Does this describe your pain?
- Muscle spasms in the front or back of your leg or hip
- Sudden, severe pain followed by weeks of lesser pain and soreness
- Episodic pain that seems triggered by certain activities, and helped by other activities
- Pain that radiates from your buttocks to the back of your leg and even as far down as your foot
- Localized hotness or tenderness in back, groin, or on the inside or outside of your hip
- Pain that’s worse in the morning or after sitting, better after you walk around for awhile
- Achy, dull pain that doesn’t get better when you lie down or rest your leg
Is your pain…
- Felt in a particular part of your leg, knee, hip, or all over
- Chronic, just when you move, when you don’t move, or random
- Does it radiate down your leg, or is it more isolated in one particular area
- Better or worse when you lie down, walk around, etc.
- Acute and debilitating, “gets in the way”, or “I can live with it, but…”
- Only present with specific activities like lifting weights, standing, etc.
What causes most leg, hip and knee pain?
People may experience lower back, hip, leg, and knee pain due to:
- Accident, injury or misuse and overexertion
- Sprains and strains
- Excess weight
- Skeletal misalignments
- Inflammation or nerve pain related to other health issues
- Pain referred to the leg, hip or knee which actually originates in the back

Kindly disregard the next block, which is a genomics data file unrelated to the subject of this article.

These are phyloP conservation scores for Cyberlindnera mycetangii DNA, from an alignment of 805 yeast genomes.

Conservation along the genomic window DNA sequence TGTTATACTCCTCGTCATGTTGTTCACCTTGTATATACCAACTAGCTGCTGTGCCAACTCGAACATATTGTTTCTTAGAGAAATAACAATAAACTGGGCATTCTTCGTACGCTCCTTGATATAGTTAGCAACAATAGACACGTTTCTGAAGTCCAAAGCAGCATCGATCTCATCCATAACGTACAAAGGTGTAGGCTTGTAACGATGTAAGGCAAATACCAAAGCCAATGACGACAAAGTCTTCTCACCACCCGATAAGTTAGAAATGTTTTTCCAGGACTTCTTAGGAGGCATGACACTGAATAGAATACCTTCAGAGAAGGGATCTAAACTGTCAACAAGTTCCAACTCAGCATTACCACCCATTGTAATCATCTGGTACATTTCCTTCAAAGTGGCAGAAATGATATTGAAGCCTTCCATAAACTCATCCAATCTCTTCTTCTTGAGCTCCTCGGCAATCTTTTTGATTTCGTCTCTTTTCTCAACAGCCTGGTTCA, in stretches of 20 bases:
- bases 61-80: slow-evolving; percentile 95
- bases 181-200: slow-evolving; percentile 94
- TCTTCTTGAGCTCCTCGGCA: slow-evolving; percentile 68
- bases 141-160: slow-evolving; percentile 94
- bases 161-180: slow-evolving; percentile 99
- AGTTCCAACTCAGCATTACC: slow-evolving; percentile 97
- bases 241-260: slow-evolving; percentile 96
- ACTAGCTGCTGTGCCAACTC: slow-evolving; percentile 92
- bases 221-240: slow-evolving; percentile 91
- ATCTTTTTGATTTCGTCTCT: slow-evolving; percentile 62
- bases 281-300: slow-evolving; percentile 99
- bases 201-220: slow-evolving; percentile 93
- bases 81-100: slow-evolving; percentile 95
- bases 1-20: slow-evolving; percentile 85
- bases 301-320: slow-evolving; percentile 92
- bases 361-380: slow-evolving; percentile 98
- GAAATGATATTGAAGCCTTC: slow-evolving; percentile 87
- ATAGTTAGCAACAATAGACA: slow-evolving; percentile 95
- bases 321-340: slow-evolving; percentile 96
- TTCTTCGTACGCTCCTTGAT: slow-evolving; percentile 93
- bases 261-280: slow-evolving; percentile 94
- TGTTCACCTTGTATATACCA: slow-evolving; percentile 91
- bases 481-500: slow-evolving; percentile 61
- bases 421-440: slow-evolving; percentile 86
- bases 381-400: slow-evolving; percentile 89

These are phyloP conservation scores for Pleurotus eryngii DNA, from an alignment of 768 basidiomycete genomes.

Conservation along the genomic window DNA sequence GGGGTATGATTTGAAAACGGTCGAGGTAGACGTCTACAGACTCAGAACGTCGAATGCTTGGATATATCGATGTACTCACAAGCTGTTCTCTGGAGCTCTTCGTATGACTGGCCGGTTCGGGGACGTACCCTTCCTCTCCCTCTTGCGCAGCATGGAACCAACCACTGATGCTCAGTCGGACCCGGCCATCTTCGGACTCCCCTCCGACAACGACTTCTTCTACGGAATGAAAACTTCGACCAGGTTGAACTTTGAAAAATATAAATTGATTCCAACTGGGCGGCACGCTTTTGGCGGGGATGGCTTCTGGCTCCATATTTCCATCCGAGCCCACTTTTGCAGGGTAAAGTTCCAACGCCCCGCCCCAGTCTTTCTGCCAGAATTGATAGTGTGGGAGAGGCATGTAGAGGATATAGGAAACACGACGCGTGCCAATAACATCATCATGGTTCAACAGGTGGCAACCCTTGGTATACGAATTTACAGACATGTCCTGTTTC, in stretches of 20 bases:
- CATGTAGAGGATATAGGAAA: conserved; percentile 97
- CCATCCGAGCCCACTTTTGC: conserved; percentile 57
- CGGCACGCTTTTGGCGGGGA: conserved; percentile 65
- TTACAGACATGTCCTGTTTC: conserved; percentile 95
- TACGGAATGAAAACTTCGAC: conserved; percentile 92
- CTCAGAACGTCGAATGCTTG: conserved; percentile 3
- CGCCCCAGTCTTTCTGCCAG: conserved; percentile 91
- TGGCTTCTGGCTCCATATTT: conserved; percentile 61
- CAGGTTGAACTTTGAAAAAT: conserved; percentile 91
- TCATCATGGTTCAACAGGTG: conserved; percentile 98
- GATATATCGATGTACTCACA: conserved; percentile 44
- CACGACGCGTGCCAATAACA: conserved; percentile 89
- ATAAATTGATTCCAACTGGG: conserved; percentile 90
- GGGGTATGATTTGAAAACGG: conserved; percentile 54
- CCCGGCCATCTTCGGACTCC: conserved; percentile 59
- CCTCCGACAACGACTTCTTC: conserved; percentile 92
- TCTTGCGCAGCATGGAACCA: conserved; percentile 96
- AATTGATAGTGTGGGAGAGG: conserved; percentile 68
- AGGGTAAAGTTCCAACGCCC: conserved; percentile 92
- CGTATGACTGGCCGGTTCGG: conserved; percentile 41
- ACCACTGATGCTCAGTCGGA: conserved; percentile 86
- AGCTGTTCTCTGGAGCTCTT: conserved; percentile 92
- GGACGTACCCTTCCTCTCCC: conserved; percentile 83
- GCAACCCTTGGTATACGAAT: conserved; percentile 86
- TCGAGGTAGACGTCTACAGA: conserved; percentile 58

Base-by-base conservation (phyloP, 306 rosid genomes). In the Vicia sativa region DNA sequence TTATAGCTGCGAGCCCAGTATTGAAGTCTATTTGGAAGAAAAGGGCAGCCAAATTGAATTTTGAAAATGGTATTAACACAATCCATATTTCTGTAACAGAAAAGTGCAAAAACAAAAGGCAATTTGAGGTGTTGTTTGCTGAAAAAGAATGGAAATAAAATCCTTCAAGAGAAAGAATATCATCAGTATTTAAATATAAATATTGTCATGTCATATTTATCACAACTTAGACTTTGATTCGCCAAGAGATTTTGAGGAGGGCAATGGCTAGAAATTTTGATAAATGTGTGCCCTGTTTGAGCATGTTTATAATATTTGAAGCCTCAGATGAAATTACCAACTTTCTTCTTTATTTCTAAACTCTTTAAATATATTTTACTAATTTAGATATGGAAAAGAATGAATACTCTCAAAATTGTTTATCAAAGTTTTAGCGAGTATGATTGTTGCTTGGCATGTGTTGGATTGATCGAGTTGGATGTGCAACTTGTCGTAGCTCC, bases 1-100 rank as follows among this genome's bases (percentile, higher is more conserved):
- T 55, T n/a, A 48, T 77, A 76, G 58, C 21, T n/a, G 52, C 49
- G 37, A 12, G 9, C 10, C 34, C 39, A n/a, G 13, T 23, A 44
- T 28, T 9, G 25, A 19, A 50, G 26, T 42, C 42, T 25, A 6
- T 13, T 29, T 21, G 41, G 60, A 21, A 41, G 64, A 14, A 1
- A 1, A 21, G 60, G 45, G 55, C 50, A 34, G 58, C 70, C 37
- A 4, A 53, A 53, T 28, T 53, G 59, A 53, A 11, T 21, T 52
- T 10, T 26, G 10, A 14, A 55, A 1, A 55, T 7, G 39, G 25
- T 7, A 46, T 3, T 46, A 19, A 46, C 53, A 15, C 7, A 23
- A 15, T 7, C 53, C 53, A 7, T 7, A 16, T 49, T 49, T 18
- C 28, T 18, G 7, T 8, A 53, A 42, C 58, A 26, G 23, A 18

Which leg, hip and knee pain diagnoses are most common?
Acute or aching pain, stiffness, numbness, tingling, localized soreness and inflammation in the lower back, hip, and knee often result from these diagnoses:
- Sprains, strains, bursitis and tendonitis
- Chondromalacia, softening of the knee’s cartilage
- Iliotibial band syndrome and runner’s knee
- Piriformis syndrome
- Plica syndrome (irritation or inflammation or synovial tissue)
- Referred pain caused by spinal compression, spinal stenosis, slipped discs, and pinched nerves including sciatica
- Chronic health issues like fibromyalgia, rheumatoid arthritis, and osteoarthritis
How can I treat my pain myself?
If pain isn’t severe, it usually makes sense to try self-care strategies for a week or so. Then, if you still don’t feel better, call us to see a pain specialist so you can get a diagnosis of what’s actually wrong, and a treatment plan to get you back on the path to feeling good.
Leg, hip, and knee pain may improve with gentle activity. Heat and over-the-counter anti-inflammatories and topical analgesics may relieve pain as well.
How can Randolph Pain Relief & Wellness treat my pain?
Do you already know your diagnosis and the kind of treatment you need?
Just schedule a prompt appointment with the appropriate specialty.
Not sure what’s wrong, how to treat it, or prior therapies haven’t helped?
We offer two options: